The ratio of the amount lent to the valuation of the security. Commonly called LVR. An example would be a loan of $120,000 on a home valued at $130,000. The Loan to Valuation Ratio is $120,000 multiplied by 100 and divided by $130,000. The answer here is 92.31%
Off the Plan
The purchase of a property, often an apartment, before it has been completed i.e. after only having seen the plans, not the finished product.
Offer to Purchase
A legal agreement that details a specific price for the purchase of a specific property.
A savings account linked to a mortgage in such a way that the interest earned on savings is applied to reduce the interest on the mortgage.
Any loan maintenance fee charged regularly over the life of the loan.
Principal & Interest
The sale of a property without an estate agent.
Private Treaty Sale
A property sale where the buyer negotiates on a price set by the seller.
A promise by the developer guaranteeing a certain level of return on an investment property. Usually stated as a percentage of the purchase price. It generally relates to investment properties purchased off the plan.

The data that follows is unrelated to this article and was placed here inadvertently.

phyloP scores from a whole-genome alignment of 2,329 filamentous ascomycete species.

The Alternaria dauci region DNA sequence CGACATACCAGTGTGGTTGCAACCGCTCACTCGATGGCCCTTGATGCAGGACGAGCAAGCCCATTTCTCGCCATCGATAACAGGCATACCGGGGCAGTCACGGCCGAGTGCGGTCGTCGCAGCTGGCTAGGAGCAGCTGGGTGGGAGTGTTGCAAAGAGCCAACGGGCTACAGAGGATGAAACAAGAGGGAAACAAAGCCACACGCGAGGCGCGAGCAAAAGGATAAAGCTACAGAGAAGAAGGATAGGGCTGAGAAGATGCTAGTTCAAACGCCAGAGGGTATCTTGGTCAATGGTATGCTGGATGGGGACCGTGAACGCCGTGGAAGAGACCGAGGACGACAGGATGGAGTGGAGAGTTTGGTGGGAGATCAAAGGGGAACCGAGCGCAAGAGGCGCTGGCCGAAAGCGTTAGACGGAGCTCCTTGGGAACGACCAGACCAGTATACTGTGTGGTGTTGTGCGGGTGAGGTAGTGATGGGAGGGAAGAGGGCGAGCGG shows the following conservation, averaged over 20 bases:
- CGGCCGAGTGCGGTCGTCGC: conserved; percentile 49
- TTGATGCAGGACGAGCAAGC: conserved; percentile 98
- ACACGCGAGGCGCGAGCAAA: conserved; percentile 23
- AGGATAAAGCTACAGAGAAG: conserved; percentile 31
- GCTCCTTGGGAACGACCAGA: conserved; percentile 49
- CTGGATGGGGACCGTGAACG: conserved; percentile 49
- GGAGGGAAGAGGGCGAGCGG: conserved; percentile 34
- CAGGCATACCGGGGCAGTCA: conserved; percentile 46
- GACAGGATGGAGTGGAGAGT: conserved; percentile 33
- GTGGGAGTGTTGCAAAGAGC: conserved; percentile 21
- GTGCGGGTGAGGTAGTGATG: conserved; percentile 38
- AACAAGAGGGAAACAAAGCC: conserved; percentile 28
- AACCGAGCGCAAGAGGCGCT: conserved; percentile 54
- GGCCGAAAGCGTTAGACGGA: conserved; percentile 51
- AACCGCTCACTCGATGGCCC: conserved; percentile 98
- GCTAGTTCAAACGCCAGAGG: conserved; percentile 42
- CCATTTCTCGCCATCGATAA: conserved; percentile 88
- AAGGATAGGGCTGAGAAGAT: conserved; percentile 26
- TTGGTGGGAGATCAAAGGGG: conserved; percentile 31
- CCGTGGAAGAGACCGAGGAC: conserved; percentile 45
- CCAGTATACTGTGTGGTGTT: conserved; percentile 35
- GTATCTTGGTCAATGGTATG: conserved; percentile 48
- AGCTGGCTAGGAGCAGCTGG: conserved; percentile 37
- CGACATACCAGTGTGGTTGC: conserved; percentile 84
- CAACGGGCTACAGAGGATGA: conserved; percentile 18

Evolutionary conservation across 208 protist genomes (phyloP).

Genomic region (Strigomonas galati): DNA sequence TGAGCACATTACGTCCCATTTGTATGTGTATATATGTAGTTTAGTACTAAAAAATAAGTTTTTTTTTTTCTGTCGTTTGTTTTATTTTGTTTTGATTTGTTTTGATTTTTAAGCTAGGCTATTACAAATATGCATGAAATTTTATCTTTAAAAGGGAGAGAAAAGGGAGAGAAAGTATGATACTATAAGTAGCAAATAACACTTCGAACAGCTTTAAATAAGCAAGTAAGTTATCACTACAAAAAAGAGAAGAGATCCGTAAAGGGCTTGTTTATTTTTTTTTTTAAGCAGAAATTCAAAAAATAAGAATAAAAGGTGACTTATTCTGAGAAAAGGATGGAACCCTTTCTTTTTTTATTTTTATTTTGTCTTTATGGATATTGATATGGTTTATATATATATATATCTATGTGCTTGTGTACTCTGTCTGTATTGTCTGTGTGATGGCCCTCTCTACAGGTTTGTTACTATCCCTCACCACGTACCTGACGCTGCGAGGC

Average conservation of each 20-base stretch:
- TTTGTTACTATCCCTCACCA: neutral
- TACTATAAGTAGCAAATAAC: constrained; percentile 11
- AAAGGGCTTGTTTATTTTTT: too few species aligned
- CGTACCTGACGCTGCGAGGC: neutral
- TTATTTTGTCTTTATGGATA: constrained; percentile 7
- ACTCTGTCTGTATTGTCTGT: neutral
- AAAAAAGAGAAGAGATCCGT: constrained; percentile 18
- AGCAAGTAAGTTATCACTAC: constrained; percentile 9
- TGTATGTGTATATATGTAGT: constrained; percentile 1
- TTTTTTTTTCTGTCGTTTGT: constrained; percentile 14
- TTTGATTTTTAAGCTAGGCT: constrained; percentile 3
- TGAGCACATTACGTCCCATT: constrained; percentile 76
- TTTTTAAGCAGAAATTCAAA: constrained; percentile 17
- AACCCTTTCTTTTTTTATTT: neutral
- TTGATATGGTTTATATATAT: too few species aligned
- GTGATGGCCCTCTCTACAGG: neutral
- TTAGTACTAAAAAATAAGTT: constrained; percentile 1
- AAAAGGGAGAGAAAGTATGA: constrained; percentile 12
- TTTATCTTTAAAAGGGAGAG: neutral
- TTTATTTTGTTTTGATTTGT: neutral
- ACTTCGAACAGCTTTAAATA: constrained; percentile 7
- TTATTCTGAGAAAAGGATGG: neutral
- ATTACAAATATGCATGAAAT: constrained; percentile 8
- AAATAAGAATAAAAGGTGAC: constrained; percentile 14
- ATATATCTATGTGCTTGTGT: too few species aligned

Stamp Duty on Transfer
A variable home loan, usually with comprehensive features (as opposed to basic variable). This is often the variable rate that fixed rates roll to at the end of their fixed term.
Similar to Torrens Title, but usually over units. With Torrens Title the land is owned, plus everything thereon. With Strata Title only a particular unit is owned.
Tenants In Common
Where more than one person is the owner of the property. If one person dies, then part of the title passes through the estate of the deceased. Also, each owner can have a nominated share of ownership such as 5% or two-thirds, etc.
A report giving a professional opinion of the value of the property. The valuation is never more than the purchase price. Valuations can take several days. Some lenders may not require formal valuations, subject to certain conditions.
Local authority guidelines as to the permitted uses of land.
Extra Repayments or Additional Repayments
In estate law, joint tenancy is a special form of ownership by two or more persons of the same property. The individuals, who are called joint tenants, share equal ownership of the property and have the equal, undivided right to keep or dispose of the property. Joint tenancy creates a Right of Survivorship.
Money that you have saved gradually over time, usually for a minimum of three months.